These are legitimate reasons for pessimism.
On the other side, when we zoom out, there is a clear upward trend in how the world is doing.
“Modern life can not even be compared to ancient living. It’s safe, easy and and prosperous.” — Matt Ridley, The Rational Optimist
It follows that
The fundamental insight of so-called ‘Enlightenment progress’ is a commitment to the intrinsic value of humanity. All other tenets of Enlightenment thought — individual rights, the pursuit of happiness, democracy, freedom — follow from this basic principle.
Today, human rights are an actual right for people more than any other time. And in recent history, we have been able to prevent more and more human suffering.
Still, of course, there is still a great deal of misery in the world. So there’s plenty of work to do, for Christ’s sake. But the long-term upward trend is undeniable. We are so rich that we live in a time in which we can afford to, to partly quote Tyler Durden, “buy things we don’t need to impress people we don’t like”.
Many of us millennials are pretty damn high in Maslow’s pyramid. It’s easy to forget that.
Agreeing to disagree
There seem to be good reasons for pessimism and good reasons for optimism.
These disagreements lead me to doubt that any of these conflicting narratives are more true. Perhaps the question of whether the pessimistic or optimistic image is ‘more correct’ has no answer.
In that case, we should look at other considerations besides accuracy. Recall that the question we are seeking to answer was not
“Who is probably right about the future?”
“How we should we think about the future?”
There might be no clear answer regarding which prediction is more likely to be accurate, but this ignorance is of little practical importance.
On pragmatic grounds, we do have most reason to orient ourselves optimistically towards the future. The negative outlook is the wrong one to adopt.
“Cynicism is easy. Optimistic contrarians are the rarest breed.” — Naval Ravikant
Many of the long-term forecasts we’re seeing today aren’t particularly rosy. But at least we’re having them, now, when we still have a chance to do something.
And yet, some of the long-term forecasts are rosier than we can even imagine. The leaps forward in medicine, energy production and AI are transforming our world even as we live in it.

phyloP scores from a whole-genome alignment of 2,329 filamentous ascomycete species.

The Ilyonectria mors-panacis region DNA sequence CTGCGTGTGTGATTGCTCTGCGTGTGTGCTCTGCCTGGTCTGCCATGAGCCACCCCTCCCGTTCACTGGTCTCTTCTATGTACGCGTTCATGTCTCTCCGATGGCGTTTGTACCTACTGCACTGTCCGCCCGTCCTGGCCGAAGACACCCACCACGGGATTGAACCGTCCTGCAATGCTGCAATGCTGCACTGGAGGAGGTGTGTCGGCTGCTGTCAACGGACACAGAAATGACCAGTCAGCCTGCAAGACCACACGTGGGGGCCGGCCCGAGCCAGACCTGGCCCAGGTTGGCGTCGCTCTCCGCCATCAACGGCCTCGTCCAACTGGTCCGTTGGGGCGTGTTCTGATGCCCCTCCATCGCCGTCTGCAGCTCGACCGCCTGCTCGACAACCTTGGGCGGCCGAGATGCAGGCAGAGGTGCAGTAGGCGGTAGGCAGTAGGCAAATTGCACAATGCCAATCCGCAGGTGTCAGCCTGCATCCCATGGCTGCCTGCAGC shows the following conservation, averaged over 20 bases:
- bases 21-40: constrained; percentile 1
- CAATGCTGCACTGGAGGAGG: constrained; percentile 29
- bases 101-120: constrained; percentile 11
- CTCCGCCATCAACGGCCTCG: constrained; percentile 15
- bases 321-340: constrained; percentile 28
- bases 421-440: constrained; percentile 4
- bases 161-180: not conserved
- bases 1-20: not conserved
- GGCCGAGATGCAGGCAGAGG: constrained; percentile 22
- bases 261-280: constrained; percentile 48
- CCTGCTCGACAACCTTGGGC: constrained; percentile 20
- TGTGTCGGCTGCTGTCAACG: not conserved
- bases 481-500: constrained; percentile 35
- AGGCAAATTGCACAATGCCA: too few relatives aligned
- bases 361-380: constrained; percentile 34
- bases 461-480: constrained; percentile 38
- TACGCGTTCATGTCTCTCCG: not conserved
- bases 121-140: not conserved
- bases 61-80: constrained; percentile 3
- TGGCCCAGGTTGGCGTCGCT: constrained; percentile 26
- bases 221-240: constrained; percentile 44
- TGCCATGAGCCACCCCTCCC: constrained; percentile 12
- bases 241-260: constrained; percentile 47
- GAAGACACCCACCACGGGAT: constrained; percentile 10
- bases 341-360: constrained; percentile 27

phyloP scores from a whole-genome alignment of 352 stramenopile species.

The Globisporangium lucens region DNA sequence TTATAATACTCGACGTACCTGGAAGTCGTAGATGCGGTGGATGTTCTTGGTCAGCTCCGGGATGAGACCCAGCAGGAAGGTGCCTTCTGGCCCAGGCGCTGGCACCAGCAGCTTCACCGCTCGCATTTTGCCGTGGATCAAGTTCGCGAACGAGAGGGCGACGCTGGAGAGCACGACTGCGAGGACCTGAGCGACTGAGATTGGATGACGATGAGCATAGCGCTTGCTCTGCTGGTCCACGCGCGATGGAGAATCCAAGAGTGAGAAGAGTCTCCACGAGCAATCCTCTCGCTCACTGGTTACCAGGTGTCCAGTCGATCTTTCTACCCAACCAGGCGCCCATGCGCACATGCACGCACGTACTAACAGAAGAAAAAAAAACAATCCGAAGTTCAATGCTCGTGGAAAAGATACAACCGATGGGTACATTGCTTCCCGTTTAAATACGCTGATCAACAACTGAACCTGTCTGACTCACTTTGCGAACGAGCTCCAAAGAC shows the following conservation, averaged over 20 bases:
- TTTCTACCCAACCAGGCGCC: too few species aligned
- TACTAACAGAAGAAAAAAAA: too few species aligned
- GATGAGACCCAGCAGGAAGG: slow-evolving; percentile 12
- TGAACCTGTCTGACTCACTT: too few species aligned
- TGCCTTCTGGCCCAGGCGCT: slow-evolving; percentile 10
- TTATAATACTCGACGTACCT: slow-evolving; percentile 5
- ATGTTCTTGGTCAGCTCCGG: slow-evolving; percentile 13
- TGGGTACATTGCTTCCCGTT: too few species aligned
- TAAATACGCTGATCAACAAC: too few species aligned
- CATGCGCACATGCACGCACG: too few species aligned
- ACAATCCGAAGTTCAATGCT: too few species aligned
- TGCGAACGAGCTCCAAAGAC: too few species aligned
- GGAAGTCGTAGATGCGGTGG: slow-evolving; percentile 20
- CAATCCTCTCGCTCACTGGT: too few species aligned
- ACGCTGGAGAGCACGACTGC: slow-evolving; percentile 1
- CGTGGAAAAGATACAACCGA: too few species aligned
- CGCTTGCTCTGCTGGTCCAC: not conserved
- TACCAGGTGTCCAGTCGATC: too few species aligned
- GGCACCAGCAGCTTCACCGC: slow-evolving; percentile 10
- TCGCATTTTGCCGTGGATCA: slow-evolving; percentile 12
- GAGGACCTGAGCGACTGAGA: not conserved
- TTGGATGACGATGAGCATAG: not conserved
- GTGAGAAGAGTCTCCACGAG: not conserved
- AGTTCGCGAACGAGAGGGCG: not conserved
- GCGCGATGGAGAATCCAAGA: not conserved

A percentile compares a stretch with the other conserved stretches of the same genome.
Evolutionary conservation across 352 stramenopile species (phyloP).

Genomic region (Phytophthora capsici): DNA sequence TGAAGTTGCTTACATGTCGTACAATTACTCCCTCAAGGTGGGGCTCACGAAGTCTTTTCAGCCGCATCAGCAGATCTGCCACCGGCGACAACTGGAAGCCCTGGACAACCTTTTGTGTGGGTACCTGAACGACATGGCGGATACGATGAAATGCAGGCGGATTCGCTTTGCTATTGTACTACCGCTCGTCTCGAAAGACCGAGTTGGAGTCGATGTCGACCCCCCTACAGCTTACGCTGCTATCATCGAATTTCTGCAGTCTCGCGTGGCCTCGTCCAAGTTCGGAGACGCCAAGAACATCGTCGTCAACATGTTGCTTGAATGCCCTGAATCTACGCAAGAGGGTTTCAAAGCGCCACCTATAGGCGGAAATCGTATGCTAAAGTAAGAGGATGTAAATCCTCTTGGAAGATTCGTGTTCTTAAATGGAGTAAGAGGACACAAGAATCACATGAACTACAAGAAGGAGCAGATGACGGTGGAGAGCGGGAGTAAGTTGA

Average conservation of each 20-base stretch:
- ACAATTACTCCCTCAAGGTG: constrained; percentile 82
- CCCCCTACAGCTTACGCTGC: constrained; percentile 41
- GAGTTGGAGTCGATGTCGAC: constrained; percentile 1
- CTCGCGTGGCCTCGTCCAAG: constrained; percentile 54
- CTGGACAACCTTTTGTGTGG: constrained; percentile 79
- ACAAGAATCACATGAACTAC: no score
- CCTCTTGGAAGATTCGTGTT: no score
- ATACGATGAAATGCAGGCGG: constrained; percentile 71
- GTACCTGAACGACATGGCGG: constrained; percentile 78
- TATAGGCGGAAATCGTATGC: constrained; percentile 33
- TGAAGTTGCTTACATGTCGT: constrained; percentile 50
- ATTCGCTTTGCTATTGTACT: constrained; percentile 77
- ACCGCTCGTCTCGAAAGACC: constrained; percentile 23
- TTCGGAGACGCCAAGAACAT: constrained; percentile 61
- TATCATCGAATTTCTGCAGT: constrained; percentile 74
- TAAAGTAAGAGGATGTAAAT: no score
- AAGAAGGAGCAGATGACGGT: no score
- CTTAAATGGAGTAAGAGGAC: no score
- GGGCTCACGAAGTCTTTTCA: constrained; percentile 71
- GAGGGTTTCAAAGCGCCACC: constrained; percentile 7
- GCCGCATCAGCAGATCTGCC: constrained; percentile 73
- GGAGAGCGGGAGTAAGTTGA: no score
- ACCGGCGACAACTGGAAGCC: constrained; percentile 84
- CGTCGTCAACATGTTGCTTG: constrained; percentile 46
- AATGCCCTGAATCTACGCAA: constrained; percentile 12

When pessimism was most discussed, in the late nineteenth century, many pessimists, such as Schopenhauer, assumed that the nature of human life is fixed, so that what is true now will always be true.
It is now clear, however, that human existence can be radically transformed. Due to the scientific and technological discoveries of the last two centuries, the world has never changed as fast. We shall soon have even greater powers to transform, not only our surroundings, but also ourselves and our successors.
Probably this will be humanity’s most dangerous and decisive period.
Life can be wonderful as well as terrible. We shall increasingly have the power to make life good — and to make it bad.
We may be clinical in our assessment of how things are. And there’s no point in criticizing someone for feeling fear. But in your attitude, dare to be an optimist.
The future is too important to approach otherwise.
A happy ending is not guaranteed. The future depends on our actions. It’s our duty to believe in a better world and to fight for it. Progress may be the thread that runs through human history, but it’s far from inevitable.
To make it happen, we must have a positive view of how the world can be andbelieve in the possibility of progress.
That’s why the famed philosopher Karl Popper concluded that
“Optimism is a moral duty.”